KABUL - Afghanistan's new leaders head to Europe on Monday to showcase their plans to foster peace and revive the economy, but a spate of Taliban attacks threatens to overshadow their optimistic message.
President Ashraf Ghani and chief executive officer Abdullah Abdullah will visit NATO headquarters in Brussels and attend a donor conference in London in a public show of unity after they signed a power-sharing deal in September.
Afghanistan faces serious challenges including a fragile economy, declining aid funds and a worsening Taliban insurgency as the US-led NATO force wraps up its 13-year war against the militants at the end of this year.
The "national unity government" has struggled to get off the ground, with no ministers yet confirmed two months after Ghani was inaugurated.
In Brussels, the two Afghan leaders will meet NATO Secretary General Jens Stoltenberg on Monday and attend a meeting of NATO foreign ministers on Tuesday.
Hamid Karzai, president from 2001-2014, had a troubled relationship with the NATO coalition, but Ghani has tried to reset ties.
"When we have meetings with NATO, we will talk with confidence about the future," Ghani said on Sunday. "There is no more suspicion between Afghanistan, NATO and the US." NATO's presence in Afghanistan will change on December 31 from a combat mission to a support mission, with troop numbers cut to about 12,500 - down from a peak of 130,000 in 2010.
Much of the fighting has been taken over by Afghanistan's hard-pressed army and police, and NATO troops will be restricted next year to "training, advising and assisting" the local security forces.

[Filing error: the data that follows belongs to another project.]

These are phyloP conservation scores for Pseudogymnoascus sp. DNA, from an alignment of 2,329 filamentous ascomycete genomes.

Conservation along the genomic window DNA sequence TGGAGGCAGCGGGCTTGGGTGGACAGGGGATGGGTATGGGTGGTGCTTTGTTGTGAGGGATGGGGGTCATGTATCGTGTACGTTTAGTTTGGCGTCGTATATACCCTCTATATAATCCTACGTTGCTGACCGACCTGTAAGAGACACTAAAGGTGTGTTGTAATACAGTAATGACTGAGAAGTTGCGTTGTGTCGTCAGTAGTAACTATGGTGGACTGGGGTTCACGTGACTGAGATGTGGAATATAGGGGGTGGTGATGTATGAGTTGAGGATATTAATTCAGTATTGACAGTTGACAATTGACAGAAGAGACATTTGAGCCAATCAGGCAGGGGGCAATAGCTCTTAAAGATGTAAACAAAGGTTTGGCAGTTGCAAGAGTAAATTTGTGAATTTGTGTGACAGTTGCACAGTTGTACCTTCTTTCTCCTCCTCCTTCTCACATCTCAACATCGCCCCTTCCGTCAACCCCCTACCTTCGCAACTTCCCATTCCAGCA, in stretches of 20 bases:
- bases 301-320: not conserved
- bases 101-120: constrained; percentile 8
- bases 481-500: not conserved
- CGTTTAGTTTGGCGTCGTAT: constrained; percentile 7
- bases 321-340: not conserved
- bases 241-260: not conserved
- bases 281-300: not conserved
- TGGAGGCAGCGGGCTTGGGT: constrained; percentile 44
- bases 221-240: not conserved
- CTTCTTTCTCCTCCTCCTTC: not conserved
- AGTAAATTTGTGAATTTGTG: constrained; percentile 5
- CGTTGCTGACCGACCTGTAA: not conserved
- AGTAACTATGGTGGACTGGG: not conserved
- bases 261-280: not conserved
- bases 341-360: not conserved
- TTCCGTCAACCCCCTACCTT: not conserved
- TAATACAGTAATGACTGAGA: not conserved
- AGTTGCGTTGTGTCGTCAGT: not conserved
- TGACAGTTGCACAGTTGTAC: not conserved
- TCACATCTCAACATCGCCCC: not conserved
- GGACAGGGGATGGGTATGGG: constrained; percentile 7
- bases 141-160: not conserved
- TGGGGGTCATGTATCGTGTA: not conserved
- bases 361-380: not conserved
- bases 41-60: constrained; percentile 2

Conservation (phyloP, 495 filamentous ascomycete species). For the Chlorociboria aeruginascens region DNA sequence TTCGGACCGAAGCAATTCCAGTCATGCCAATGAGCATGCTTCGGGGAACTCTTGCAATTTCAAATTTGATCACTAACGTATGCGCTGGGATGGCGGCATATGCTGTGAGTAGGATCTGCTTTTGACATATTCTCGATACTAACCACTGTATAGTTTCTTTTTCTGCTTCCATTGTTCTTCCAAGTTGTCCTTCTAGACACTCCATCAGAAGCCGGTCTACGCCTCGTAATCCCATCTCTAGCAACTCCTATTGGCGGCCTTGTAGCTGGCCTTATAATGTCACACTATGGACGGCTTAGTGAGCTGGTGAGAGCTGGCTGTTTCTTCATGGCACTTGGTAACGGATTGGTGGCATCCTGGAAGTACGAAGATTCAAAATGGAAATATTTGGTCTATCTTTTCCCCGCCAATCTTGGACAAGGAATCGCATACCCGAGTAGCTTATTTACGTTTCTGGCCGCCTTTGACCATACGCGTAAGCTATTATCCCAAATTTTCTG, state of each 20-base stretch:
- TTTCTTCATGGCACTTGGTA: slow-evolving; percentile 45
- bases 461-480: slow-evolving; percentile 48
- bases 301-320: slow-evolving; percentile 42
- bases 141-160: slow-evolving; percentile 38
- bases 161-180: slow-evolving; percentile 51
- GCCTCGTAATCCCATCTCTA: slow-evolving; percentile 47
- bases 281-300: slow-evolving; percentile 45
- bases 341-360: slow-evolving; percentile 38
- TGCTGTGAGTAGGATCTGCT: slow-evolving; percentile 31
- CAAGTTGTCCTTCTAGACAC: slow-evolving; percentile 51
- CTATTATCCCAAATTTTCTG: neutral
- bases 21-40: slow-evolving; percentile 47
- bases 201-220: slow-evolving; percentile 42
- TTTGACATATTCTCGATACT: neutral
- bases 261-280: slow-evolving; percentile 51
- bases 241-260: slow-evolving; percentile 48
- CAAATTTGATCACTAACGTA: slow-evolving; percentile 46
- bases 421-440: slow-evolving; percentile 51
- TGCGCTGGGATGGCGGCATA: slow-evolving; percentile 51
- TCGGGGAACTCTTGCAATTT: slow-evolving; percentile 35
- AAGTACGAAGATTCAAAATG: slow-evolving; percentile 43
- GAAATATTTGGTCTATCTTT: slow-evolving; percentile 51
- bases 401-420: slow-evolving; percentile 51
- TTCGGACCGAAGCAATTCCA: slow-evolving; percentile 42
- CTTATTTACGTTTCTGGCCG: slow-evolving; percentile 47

The Taliban have marked the final weeks of NATO's war with high-profile attacks in Kabul on foreign compounds, guesthouses, US convoys and a suicide strike on British embassy car that killed six, including a British bodyguard.
On Saturday, a South African father running an education charity and his two teenage children were killed at their home in the city after three militants stormed the building.
Kabul has been hit by at least nine attacks in the last two weeks.
"The insurgents' goal is to show that the new government is weaker and to kill people's optimism in the future," interior ministry spokesman Sediq Sediqqi said Sunday.
British ambassador Richard Stagg told AFP that the London conference is a chance for Ghani and Abdullah to present themselves on the world stage as a force for change in Afghanistan.
"The conference is an important opportunity for the Afghan government to set out its vision for reform, and for the international community to re-confirm our long-term partnership with Afghanistan," Stagg said.
President Ashraf Ghani used his inauguration speech to call on the Taliban to join a peace process, but substantive talks look unlikely in the near future.
Karzai opened preliminary contacts with the insurgents but they collapsed acrimoniously last year.
NATO is keen to underline its achievements in Afghanistan after billions of dollars of military spending and the death of over 3,400 NATO soldiers, most of them from the US, since 2001.
"Afghanistan is no longer a safe haven for international terrorists and is more secure thanks to 350,000 soldiers and police who are ready to take full security responsibility," said Chris Chambers, the NATO spokesman in Afghanistan.
Abdul Hadi Khalid, an analyst and former deputy interior minister, said that international military support and financial backing are essential if Afghanistan is to avoid a Taliban resurgence.
"The Taliban have already started to show their teeth," he said. "But the international community has given assurances and they will emphasise their commitments again in London and Brussels.
"The Taliban consider the withdrawal of foreign forces as a chance for them to win.
"The lack of government appointments also contributes to insecurity," he added. "The remnants of Karzai's government and those who don't see themselves in the new administration no longer care." The London Conference on Afghanistan is on Thursday, with sideline events starting Wednesday.